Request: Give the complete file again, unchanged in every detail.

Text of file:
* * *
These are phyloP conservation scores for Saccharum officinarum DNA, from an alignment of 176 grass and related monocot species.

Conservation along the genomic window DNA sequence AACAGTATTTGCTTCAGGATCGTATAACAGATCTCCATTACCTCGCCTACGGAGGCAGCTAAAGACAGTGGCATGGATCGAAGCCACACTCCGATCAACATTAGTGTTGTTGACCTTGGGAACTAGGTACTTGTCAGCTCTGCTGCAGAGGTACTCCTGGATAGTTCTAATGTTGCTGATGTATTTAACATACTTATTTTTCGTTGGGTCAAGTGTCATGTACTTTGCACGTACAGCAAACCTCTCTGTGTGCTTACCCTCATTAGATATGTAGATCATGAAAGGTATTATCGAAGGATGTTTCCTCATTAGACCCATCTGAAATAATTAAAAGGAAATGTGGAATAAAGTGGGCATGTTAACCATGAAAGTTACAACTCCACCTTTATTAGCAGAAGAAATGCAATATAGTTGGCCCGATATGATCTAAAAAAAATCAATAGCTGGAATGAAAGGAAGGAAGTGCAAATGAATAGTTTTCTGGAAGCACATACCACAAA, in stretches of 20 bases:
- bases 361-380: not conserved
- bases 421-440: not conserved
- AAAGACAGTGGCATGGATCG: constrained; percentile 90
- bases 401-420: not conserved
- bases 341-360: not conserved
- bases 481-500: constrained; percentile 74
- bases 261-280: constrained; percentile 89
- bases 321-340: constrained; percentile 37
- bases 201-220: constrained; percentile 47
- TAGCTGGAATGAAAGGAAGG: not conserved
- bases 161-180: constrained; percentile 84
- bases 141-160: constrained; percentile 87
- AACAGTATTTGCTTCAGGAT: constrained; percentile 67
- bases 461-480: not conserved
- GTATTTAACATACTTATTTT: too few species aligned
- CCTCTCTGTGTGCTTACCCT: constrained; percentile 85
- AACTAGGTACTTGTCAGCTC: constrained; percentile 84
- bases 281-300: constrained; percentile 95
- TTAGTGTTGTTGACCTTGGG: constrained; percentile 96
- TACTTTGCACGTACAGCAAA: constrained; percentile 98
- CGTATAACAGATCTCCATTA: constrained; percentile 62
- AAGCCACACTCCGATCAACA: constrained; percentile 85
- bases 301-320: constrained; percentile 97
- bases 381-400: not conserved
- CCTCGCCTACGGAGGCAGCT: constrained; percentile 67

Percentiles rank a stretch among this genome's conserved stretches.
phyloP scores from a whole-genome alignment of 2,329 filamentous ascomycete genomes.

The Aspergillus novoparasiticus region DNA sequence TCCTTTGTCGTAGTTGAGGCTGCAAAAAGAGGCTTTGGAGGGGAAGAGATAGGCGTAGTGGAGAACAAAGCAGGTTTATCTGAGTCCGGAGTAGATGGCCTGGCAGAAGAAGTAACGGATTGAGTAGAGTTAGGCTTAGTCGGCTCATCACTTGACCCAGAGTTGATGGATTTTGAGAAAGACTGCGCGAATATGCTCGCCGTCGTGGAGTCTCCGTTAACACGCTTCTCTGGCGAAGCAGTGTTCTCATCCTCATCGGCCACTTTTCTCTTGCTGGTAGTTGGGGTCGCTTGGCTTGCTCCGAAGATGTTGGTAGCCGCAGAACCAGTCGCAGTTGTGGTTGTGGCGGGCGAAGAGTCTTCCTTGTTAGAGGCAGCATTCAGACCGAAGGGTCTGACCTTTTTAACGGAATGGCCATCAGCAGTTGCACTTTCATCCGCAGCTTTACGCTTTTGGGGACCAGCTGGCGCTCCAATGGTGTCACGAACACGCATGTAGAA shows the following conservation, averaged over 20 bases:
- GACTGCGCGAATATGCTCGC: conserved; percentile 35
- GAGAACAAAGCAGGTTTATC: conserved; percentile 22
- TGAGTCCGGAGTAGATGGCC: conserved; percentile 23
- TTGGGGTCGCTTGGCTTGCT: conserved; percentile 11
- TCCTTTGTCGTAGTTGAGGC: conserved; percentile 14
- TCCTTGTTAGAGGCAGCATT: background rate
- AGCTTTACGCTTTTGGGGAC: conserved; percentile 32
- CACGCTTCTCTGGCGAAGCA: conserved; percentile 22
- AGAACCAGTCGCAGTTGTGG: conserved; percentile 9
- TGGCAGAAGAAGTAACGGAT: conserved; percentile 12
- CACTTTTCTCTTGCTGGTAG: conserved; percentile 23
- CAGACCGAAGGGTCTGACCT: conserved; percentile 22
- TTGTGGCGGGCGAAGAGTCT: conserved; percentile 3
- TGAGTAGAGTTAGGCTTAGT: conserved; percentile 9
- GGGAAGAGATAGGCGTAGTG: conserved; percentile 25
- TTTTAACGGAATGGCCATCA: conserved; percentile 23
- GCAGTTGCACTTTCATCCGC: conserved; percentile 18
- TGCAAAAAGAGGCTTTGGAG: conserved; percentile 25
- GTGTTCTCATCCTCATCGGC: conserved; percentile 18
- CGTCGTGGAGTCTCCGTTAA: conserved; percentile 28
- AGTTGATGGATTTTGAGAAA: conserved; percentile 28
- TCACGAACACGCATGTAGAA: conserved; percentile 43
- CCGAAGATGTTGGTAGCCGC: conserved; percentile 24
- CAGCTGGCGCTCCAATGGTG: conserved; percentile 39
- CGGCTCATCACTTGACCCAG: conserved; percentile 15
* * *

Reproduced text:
These are phyloP conservation scores for Saccharum officinarum DNA, from an alignment of 176 grass and related monocot species.

Conservation along the genomic window DNA sequence AACAGTATTTGCTTCAGGATCGTATAACAGATCTCCATTACCTCGCCTACGGAGGCAGCTAAAGACAGTGGCATGGATCGAAGCCACACTCCGATCAACATTAGTGTTGTTGACCTTGGGAACTAGGTACTTGTCAGCTCTGCTGCAGAGGTACTCCTGGATAGTTCTAATGTTGCTGATGTATTTAACATACTTATTTTTCGTTGGGTCAAGTGTCATGTACTTTGCACGTACAGCAAACCTCTCTGTGTGCTTACCCTCATTAGATATGTAGATCATGAAAGGTATTATCGAAGGATGTTTCCTCATTAGACCCATCTGAAATAATTAAAAGGAAATGTGGAATAAAGTGGGCATGTTAACCATGAAAGTTACAACTCCACCTTTATTAGCAGAAGAAATGCAATATAGTTGGCCCGATATGATCTAAAAAAAATCAATAGCTGGAATGAAAGGAAGGAAGTGCAAATGAATAGTTTTCTGGAAGCACATACCACAAA, in stretches of 20 bases:
- bases 361-380: not conserved
- bases 421-440: not conserved
- AAAGACAGTGGCATGGATCG: constrained; percentile 90
- bases 401-420: not conserved
- bases 341-360: not conserved
- bases 481-500: constrained; percentile 74
- bases 261-280: constrained; percentile 89
- bases 321-340: constrained; percentile 37
- bases 201-220: constrained; percentile 47
- TAGCTGGAATGAAAGGAAGG: not conserved
- bases 161-180: constrained; percentile 84
- bases 141-160: constrained; percentile 87
- AACAGTATTTGCTTCAGGAT: constrained; percentile 67
- bases 461-480: not conserved
- GTATTTAACATACTTATTTT: too few species aligned
- CCTCTCTGTGTGCTTACCCT: constrained; percentile 85
- AACTAGGTACTTGTCAGCTC: constrained; percentile 84
- bases 281-300: constrained; percentile 95
- TTAGTGTTGTTGACCTTGGG: constrained; percentile 96
- TACTTTGCACGTACAGCAAA: constrained; percentile 98
- CGTATAACAGATCTCCATTA: constrained; percentile 62
- AAGCCACACTCCGATCAACA: constrained; percentile 85
- bases 301-320: constrained; percentile 97
- bases 381-400: not conserved
- CCTCGCCTACGGAGGCAGCT: constrained; percentile 67

Percentiles rank a stretch among this genome's conserved stretches.
phyloP scores from a whole-genome alignment of 2,329 filamentous ascomycete genomes.

The Aspergillus novoparasiticus region DNA sequence TCCTTTGTCGTAGTTGAGGCTGCAAAAAGAGGCTTTGGAGGGGAAGAGATAGGCGTAGTGGAGAACAAAGCAGGTTTATCTGAGTCCGGAGTAGATGGCCTGGCAGAAGAAGTAACGGATTGAGTAGAGTTAGGCTTAGTCGGCTCATCACTTGACCCAGAGTTGATGGATTTTGAGAAAGACTGCGCGAATATGCTCGCCGTCGTGGAGTCTCCGTTAACACGCTTCTCTGGCGAAGCAGTGTTCTCATCCTCATCGGCCACTTTTCTCTTGCTGGTAGTTGGGGTCGCTTGGCTTGCTCCGAAGATGTTGGTAGCCGCAGAACCAGTCGCAGTTGTGGTTGTGGCGGGCGAAGAGTCTTCCTTGTTAGAGGCAGCATTCAGACCGAAGGGTCTGACCTTTTTAACGGAATGGCCATCAGCAGTTGCACTTTCATCCGCAGCTTTACGCTTTTGGGGACCAGCTGGCGCTCCAATGGTGTCACGAACACGCATGTAGAA shows the following conservation, averaged over 20 bases:
- GACTGCGCGAATATGCTCGC: conserved; percentile 35
- GAGAACAAAGCAGGTTTATC: conserved; percentile 22
- TGAGTCCGGAGTAGATGGCC: conserved; percentile 23
- TTGGGGTCGCTTGGCTTGCT: conserved; percentile 11
- TCCTTTGTCGTAGTTGAGGC: conserved; percentile 14
- TCCTTGTTAGAGGCAGCATT: background rate
- AGCTTTACGCTTTTGGGGAC: conserved; percentile 32
- CACGCTTCTCTGGCGAAGCA: conserved; percentile 22
- AGAACCAGTCGCAGTTGTGG: conserved; percentile 9
- TGGCAGAAGAAGTAACGGAT: conserved; percentile 12
- CACTTTTCTCTTGCTGGTAG: conserved; percentile 23
- CAGACCGAAGGGTCTGACCT: conserved; percentile 22
- TTGTGGCGGGCGAAGAGTCT: conserved; percentile 3
- TGAGTAGAGTTAGGCTTAGT: conserved; percentile 9
- GGGAAGAGATAGGCGTAGTG: conserved; percentile 25
- TTTTAACGGAATGGCCATCA: conserved; percentile 23
- GCAGTTGCACTTTCATCCGC: conserved; percentile 18
- TGCAAAAAGAGGCTTTGGAG: conserved; percentile 25
- GTGTTCTCATCCTCATCGGC: conserved; percentile 18
- CGTCGTGGAGTCTCCGTTAA: conserved; percentile 28
- AGTTGATGGATTTTGAGAAA: conserved; percentile 28
- TCACGAACACGCATGTAGAA: conserved; percentile 43
- CCGAAGATGTTGGTAGCCGC: conserved; percentile 24
- CAGCTGGCGCTCCAATGGTG: conserved; percentile 39
- CGGCTCATCACTTGACCCAG: conserved; percentile 15